We at the Money and Pensions Service (MaPS) want to understand the effect that the closure of face-to-face public services during the Covid-19 pandemic has on the accessibility and delivery of debt advice in the UK.
While we know the temporary removal of common “triggers” for debt advice at the start of the pandemic led to a drop in demand for debt advice services, anecdotally we have heard that some groups who needed advice (despite the suspension of these triggers) did not or could not access it due to the closure of the majority of face-to-face services as a result of government health guidelines.
Impact of Covid-19 on financial wellbeing
As part of our UK Strategy for Financial Wellbeing, we have made increasing the supply of high-quality debt advice one of our five priorities. Following the start of the pandemic, we commissioned research to understand the impact of Covid-19—and the subsequent emergency lockdown measures—on groups already vulnerable to financial shocks, and their ability to access debt advice.
The research found that those groups who were more likely to be in financial difficulty prior to the pandemic continued to be disproportionately affected. People from a global majority/ethnic minority background, and those with physical or mental health disabilities were most disadvantaged compared to the rest of the population. Young people were also more likely to face financial difficulty during this period than older people. And while the rapid adoption of new technologies, alongside the greater use of telephone consultations, enabled the majority of debt advice services to be maintained, there were concerns that there remained an unserved population for debt advice due to the closure of in-person services.
Building on this evidence review and to test this hypothesis, we want to gather further insights on the impact of the closure of face-to-face debt advice services, particularly for those groups most at risk from financial shocks, and to identify the factors behind why some of these groups may not have accessed debt advice services during the period when face-to-face services were closed.
We will use this evidence to draw lessons on how services can be designed and delivered in future to reach and engage people in vulnerable circumstances, and, where relevant, those protected under the Equality Act, to ensure MaPS meets its Public Sector Equality Duty and its obligations under the Financial Guidance and Claims Act 2018 to consider and address the needs of people in vulnerable circumstances.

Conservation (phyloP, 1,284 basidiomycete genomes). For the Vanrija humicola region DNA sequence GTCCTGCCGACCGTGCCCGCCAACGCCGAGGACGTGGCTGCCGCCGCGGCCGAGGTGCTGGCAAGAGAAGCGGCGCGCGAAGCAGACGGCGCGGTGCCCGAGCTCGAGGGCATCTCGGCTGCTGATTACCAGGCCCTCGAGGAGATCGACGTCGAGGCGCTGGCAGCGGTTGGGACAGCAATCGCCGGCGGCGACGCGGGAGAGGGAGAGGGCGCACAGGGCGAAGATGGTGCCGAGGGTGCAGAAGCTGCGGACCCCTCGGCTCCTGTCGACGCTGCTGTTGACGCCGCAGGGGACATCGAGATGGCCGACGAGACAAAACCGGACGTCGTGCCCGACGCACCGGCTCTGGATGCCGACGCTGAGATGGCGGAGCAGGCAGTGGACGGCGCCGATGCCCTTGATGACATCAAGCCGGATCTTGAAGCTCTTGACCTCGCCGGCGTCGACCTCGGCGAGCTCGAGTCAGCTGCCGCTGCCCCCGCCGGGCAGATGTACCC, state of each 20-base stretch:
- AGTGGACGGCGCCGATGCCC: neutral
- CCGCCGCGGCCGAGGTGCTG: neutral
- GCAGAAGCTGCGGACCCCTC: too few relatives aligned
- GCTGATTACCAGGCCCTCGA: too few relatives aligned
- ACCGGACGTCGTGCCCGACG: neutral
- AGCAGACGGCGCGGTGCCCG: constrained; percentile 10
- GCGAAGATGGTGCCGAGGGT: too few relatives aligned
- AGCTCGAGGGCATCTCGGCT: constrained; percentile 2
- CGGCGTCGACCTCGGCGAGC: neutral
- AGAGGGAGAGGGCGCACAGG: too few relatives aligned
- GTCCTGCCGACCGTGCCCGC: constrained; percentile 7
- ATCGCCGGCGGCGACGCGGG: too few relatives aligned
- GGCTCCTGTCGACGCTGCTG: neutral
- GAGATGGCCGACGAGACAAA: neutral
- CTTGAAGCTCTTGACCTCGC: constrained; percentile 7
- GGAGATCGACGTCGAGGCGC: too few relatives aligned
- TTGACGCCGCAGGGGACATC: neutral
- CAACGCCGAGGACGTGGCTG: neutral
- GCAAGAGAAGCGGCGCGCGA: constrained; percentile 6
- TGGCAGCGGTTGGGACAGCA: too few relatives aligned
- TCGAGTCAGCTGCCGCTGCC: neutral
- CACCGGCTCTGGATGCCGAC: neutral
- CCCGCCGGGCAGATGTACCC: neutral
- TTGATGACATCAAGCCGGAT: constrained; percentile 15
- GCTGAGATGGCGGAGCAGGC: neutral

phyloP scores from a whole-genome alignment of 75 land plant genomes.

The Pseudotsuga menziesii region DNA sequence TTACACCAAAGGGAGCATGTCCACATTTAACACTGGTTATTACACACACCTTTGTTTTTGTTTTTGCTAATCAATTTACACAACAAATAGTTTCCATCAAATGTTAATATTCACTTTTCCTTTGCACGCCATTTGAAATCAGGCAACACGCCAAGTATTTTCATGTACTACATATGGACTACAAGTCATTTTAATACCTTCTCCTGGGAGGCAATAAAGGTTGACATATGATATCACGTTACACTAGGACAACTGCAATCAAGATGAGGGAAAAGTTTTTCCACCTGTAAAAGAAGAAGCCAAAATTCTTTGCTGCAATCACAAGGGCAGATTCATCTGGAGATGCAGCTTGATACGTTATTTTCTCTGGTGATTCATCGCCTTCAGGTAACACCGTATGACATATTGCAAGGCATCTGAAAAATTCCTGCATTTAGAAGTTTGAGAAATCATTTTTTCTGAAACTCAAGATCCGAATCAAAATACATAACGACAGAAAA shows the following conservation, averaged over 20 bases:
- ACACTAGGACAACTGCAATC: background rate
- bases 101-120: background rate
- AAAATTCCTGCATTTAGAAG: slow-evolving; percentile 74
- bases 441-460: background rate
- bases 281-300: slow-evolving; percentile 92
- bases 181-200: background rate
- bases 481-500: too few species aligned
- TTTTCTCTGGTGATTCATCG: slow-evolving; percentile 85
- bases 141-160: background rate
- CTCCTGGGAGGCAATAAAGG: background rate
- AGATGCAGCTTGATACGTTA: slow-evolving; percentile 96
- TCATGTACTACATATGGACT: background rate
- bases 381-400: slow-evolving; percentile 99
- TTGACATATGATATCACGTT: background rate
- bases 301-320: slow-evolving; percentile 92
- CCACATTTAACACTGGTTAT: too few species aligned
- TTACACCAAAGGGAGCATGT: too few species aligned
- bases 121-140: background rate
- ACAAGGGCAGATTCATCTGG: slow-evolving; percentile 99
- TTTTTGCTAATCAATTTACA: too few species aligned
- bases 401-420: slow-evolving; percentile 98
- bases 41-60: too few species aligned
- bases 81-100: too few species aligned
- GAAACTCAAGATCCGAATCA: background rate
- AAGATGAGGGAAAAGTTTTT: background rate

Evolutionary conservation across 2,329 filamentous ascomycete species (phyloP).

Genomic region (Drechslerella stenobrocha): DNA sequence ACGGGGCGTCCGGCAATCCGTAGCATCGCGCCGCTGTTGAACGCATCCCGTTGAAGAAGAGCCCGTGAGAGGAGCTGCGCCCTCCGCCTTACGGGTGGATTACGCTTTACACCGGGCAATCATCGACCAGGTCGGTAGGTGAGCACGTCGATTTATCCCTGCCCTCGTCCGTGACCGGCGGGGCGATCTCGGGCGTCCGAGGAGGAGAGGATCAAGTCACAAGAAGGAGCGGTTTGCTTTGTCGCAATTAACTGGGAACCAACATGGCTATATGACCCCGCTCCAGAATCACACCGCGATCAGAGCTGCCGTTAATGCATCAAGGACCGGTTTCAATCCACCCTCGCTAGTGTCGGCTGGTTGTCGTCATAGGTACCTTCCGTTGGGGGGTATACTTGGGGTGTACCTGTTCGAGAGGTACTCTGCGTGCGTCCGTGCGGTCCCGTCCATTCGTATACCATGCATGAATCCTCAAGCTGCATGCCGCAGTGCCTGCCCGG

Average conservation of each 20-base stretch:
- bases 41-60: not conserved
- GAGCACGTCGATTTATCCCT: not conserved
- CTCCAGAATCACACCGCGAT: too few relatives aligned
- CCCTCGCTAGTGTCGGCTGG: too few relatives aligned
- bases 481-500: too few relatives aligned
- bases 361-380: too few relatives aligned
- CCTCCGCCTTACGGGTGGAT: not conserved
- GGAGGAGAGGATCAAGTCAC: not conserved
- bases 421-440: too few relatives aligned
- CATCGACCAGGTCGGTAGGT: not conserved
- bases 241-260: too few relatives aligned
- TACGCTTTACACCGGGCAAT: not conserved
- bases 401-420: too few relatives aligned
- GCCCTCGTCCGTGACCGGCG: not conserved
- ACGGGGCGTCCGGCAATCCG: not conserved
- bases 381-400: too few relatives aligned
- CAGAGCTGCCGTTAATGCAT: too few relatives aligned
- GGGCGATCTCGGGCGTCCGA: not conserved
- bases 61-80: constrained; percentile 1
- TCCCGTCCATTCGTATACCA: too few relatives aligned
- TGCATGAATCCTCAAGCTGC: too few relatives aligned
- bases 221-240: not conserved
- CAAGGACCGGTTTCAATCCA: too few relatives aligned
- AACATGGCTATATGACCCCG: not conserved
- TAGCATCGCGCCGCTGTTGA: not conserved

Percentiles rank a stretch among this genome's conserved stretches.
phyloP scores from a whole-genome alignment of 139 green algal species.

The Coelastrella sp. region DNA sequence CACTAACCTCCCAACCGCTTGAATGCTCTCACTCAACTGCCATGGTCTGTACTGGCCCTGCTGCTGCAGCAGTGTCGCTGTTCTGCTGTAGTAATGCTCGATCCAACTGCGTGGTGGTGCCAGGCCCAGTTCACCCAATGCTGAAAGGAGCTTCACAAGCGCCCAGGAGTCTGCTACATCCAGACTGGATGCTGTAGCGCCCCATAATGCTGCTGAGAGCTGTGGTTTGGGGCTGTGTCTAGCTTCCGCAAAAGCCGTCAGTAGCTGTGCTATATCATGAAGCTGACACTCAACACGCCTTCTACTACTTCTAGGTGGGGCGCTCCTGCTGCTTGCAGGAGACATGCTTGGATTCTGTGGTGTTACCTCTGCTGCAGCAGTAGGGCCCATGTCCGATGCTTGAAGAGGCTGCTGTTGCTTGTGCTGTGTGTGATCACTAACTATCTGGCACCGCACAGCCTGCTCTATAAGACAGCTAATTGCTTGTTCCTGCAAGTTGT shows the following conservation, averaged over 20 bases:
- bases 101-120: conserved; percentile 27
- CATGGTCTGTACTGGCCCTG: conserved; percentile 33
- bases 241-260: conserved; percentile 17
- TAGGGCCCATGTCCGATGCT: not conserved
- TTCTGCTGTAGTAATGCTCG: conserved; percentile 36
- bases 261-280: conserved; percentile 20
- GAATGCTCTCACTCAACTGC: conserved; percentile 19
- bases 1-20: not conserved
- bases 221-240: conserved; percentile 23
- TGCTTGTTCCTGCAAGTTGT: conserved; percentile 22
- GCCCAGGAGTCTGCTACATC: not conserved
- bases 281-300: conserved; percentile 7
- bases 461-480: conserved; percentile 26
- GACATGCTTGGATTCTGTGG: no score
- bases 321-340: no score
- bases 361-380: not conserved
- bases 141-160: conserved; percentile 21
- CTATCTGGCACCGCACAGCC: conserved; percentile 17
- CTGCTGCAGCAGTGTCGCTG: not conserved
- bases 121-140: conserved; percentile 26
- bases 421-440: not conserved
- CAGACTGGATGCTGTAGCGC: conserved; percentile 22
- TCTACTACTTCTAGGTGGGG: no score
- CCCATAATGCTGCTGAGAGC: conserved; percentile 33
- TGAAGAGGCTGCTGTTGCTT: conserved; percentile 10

We are seeking input on the following questions:
- What are your reflections on the impact of the closure of face-to-face debt advice services, particularly for those customers more likely to have been struggling financially prior to the pandemic?
- What changes, if any, did you see in the socio-economic and/or demographic profile (e.g. age, gender, ethnicity, disability status) of your client base during the pandemic?
- Reflecting on any changes you made to your service delivery model during the pandemic, what impact did these have on the type of the cases you were seeing during that time, either in terms of complexity or urgency/priority?
- How has the pandemic affected the way you deliver debt advice?
- How did the closure of in-person services affect how you engage with your community networks as sources of client referrals for debt advice, and how did you adapt your approach?
- What were the challenges and opportunities, and how can MaPS capitalise on these opportunities in the design and delivery of future debt advice services?
Please provide any evidence to support your answers to the above questions. Note: this does not need to be of a publishable standard.
Open call for evidence
We welcome written responses, in any format, from all interested parties.
In your response, please state:
- whether you’re responding on behalf of an organisation or in a personal capacity
- which question you are addressing – you don’t need to respond to all of the questions if they are not relevant to you
- whether you’re willing to be contacted for further information – if you are, please provide contact details, and
- whether you would like your response to remain confidential.
Please send your response in ODT, DOCX, PDF or similar text format to firstname.lastname@example.org by 12pm on 29 October 2021. Please also get in touch at this email address if you prefer to send your response by post and we can make arrangements for this.